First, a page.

GRAND RAPIDS, MI - With 800 hotel rooms under construction in downtown Grand Rapids, does the public authority that owns and operates DeVos Place convention center need to get into the game?
That's the question the Kent County/Grand Rapids Convention/Arena Authority (CAA) hopes to answer with a $50,000 market study it authorized on Friday, March 2.
HVS, a Chicago hotel consultant, will determine if there's a need for a 400-plus room convention hotel at the DeVos Place Convention Center. The study also will look at the impact of building a separate hotel in a CAA-owned parking lot behind the Van Andel Arena.
The study comes as five hotel projects bringing 800 new rooms to the downtown area are being built or will break ground this spring.
"A rising tide will lift all boats," said Rick Winn, a CAA board member who was part of a CAA task force that urged the authority to consider building a 24-story hotel with more than 400 rooms in an under-utilized section the DeVos Place convention center.
Winn is president of the Amway Hotel Corp., which operates three hotels with more than 1,200 rooms and plans to manage another 300 rooms when a Hyatt Place Hotel and an AC by Marriott Hotel are completed next year.
While a new convention hotel may add competition from the public sector for his privately owned hotels, Winn says it's worth looking at if it will elevate Grand Rapids as a market for big conventions.
Developers who are building new hotels are not as open-minded.Five hotels are under construction in the downtown area surrounding the DeVos Place Convention Center.
John Wheeler, owner and developer of a 160-room Hyatt Place hotel at 150 Ottawa Avenue NW, says the CAA should not be competing with the private sector and build a hotel.
"I'm not even remotely close to supporting this," said Wheeler, whose Orion Construction Group is building the hotel and a 17-story office building next door that will serve as the headquarters for the law firm of Warner Norcross & Judd and Chemical Bank.
"My theory is that a public entity with public property should not have the ability to compete with private taxpayers' dollars," said Wheeler, whose hotel will be operated and managed by the Amway Hotel Corp.
"I'm not sure I'm comfortable with the public sector competing with the private sector," said Ed Finkestein, whose EdMark Development Corp. opened a Homewood Suites by Hilton about a block away from DeVos Place in 2016.
Although his 110-room hotel is operating at near-capacity and caters to a business traveler rather than convention guests, Finkelstein says he hopes the CAA will create public-private partnerships if they decide to build a hotel at the convention center.
"I'm going to withhold judgment," said Sam Cummings, managing partner of CWD Real Estate Investment, downtown's largest property owner and the owner of 250 Monroe, an office building located across the street from the proposed hotel and the Fifth Third Bank office complex.
For CWD Real Estate Investment, the question raises a number of conflicting issues. CWD is converting an old warehouse at 50 Monroe Avenue NW into a 130-room AC Hotels by Marriott that will open in 2019 and also be operated by the Amway Hotel Corp.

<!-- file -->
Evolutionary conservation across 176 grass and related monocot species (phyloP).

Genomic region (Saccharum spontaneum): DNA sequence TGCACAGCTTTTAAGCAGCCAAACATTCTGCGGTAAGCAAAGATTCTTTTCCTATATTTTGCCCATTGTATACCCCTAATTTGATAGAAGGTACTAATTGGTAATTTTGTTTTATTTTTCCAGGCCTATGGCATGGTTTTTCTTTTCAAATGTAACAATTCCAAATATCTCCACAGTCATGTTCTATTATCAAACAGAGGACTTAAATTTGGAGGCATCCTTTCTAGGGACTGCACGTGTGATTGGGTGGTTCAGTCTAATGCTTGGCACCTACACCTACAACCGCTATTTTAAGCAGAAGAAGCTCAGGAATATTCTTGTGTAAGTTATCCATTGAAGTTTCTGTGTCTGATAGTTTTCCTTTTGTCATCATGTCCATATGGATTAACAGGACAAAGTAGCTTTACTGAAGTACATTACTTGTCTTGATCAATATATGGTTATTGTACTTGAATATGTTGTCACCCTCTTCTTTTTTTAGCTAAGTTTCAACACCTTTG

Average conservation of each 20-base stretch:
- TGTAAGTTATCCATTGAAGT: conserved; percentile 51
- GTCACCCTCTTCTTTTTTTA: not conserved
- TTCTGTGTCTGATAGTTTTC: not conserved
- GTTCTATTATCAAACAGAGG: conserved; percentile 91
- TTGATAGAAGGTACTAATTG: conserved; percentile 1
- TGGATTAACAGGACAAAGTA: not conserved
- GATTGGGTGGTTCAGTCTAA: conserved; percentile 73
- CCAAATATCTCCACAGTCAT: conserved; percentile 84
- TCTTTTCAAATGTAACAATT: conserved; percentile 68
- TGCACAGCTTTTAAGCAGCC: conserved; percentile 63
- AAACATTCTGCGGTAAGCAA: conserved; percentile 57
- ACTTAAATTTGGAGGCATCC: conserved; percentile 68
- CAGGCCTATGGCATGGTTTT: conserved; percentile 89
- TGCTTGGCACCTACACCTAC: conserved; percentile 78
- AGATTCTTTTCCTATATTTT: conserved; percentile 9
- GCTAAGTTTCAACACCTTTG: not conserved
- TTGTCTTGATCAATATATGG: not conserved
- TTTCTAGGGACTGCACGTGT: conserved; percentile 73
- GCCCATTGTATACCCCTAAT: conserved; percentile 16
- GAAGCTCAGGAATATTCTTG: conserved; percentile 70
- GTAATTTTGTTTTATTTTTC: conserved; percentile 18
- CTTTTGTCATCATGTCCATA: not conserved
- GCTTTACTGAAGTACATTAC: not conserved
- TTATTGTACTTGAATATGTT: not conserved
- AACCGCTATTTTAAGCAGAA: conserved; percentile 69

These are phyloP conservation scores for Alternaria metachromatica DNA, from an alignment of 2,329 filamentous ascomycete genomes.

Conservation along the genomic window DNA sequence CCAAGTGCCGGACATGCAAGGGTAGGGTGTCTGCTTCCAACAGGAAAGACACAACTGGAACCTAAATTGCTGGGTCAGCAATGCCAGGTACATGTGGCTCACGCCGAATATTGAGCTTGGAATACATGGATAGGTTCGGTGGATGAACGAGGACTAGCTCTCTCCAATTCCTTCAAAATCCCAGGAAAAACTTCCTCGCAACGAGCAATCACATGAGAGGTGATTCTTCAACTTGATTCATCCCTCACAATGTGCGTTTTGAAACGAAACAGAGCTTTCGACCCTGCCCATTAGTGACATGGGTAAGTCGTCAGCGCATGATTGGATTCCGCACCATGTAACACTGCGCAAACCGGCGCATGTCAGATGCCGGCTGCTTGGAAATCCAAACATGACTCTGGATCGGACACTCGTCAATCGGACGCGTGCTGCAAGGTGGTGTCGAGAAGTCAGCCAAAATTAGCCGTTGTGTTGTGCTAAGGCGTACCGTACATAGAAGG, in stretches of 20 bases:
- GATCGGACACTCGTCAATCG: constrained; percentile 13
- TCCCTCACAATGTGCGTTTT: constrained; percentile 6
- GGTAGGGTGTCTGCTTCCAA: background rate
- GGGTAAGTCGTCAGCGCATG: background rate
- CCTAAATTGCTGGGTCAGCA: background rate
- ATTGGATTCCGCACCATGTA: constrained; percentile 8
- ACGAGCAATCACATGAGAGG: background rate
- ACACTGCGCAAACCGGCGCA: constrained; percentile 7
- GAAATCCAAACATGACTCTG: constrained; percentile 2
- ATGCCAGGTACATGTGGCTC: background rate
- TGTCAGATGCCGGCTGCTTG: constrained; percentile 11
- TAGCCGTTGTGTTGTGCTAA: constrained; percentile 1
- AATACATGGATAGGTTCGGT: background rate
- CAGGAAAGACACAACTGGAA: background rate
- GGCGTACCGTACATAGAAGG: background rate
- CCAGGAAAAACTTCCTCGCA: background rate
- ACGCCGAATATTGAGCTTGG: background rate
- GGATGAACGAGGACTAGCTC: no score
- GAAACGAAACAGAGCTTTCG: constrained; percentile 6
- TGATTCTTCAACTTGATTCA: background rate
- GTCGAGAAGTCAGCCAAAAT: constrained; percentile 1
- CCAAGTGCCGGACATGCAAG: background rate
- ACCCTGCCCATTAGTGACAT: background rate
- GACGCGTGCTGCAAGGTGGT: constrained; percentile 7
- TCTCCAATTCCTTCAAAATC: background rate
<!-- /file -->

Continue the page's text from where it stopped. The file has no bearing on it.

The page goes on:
One of CWD's owners is Dan DeVos, a member of the DeVos family which co-owns Amway Hotel Corp. DeVos Place was named for his father, Amway Corp. co-founder Richard DeVos.
Several blocks north of the convention center, Suburban Inns is building a 246-room Embassy Suites by Hilton on Monroe Avenue NW.
"If the result has broad public benefit in terms of being a business driver for the convention center and area businesses, it would be fine," said Peter Beukema, chief operating officer for Suburban Inns.
"Such a hotel may also benefit other hotels because a convention center hotel should indeed help to draw conventions and related business to our market," Beukema said. "
"However, I would prefer that the project be a public-private partnership bringing in some of the local hoteliers like Suburban Inns since we are stakeholders in this community and have experience and a track record of being a community asset," Beukema said.
Suburban Inns relies mainly on business travelers to local companies, Beukema said. "These businesses have a nice demand for smaller events and meetings, and other business activity provide a large collective demand mid-week and all year round," he said in an email.
The push to explore a new convention hotel at DeVos Place was driven by a 2016 study that concluded the city needs another 400-plus room convention hotel if it wants to continue to grow as a destination for regional and national conventions.
With 8,300 rooms in Kent County, hotel operators are enjoying a boom in business travel, weekend visitors and the convention visitors, said Doug Small, president of Experience Grand Rapids, the county's convention and visitor's marketing agency.
Kent County's hotels took in almost $211 million in revenue last year, increasing their room occupancy from 66.6 percent in 2016 to 67.2 percent in 2017.
That's better than the national occupancy rate of 65.9 percent and statewide occupancy rate of 61.4 percent, said Small. Those favorable occupancy rates attract developers and investors, he said.
Most of the new hotels rooms built in recent years have relied on business travelers for their bread and butter, Small said. Weekend visitors who come for the arts and cultural attractions were up last year as well as sports events and tournaments.
Selling Grand Rapids to large conventions requires another approach, Small said. Convention planners want rooms within walking distance of the convention halls and meeting rooms that are close at hand.